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{{succession|
 
{{succession|
before=Vladimir|
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before=[[Vladimir (Nagosky) of San Francisco|Vladimir (Nagosky)]]|
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title=Bishop of Kyoto|
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years=1969-1972?|
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after=[[Daniel (Nushiro) of Japan|Daniel (Nushiro)]]}}
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{{succession|
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before=Vladimir (Nagosky)|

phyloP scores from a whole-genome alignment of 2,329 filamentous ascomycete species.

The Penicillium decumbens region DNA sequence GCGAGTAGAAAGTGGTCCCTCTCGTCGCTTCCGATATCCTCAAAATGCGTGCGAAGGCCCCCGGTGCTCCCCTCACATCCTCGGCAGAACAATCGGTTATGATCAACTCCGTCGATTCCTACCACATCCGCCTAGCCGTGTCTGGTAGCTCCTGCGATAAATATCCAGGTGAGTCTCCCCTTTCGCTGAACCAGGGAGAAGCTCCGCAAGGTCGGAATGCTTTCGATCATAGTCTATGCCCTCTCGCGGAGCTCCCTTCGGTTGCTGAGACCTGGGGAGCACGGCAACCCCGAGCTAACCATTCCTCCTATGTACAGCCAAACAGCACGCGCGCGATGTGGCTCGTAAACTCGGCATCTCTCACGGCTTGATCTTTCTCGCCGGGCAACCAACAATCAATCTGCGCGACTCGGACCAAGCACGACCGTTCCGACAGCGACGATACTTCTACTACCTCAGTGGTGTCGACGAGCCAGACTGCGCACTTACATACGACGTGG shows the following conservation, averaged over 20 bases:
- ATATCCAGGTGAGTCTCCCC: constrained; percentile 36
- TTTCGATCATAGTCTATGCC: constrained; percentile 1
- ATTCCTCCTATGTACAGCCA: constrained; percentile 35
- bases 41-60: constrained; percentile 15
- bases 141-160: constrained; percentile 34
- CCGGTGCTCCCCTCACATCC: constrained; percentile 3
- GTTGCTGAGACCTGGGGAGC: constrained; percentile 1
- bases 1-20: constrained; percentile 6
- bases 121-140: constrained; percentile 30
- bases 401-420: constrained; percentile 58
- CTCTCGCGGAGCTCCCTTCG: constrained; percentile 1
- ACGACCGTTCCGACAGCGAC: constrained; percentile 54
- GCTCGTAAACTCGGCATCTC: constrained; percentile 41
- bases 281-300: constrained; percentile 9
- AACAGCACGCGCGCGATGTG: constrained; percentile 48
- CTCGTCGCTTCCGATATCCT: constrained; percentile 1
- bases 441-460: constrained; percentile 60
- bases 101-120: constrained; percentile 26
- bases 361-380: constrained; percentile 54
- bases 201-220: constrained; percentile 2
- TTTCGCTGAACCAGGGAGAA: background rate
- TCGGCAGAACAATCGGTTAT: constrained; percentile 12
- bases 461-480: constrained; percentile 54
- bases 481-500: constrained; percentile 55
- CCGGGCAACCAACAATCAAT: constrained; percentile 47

title=[[Church of Japan|Archbishop of Tokyo]]|
 
title=[[Church of Japan|Archbishop of Tokyo]]|
 
years=1972-1999|
 
years=1972-1999|
after=[[Daniel (Nushiro) of Japan|Daniel (Nushiro)]]}}
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after=Daniel (Nushiro)}}
 
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{{end box}}
  
[[Category: Bishops]]
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[[Category:Bishops]]
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[[Category:Metropolitans of Japan]]
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[[Category:Bishops of Kyoto]]
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[[Category:Bishops of Tokyo]]
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[[Category:20th-century bishops]]

Latest revision as of 14:31, February 27, 2012

This article forms part of the series
Orthodoxy in Japan
Holy Resurrection Cathedral (Tokyo, Japan)
History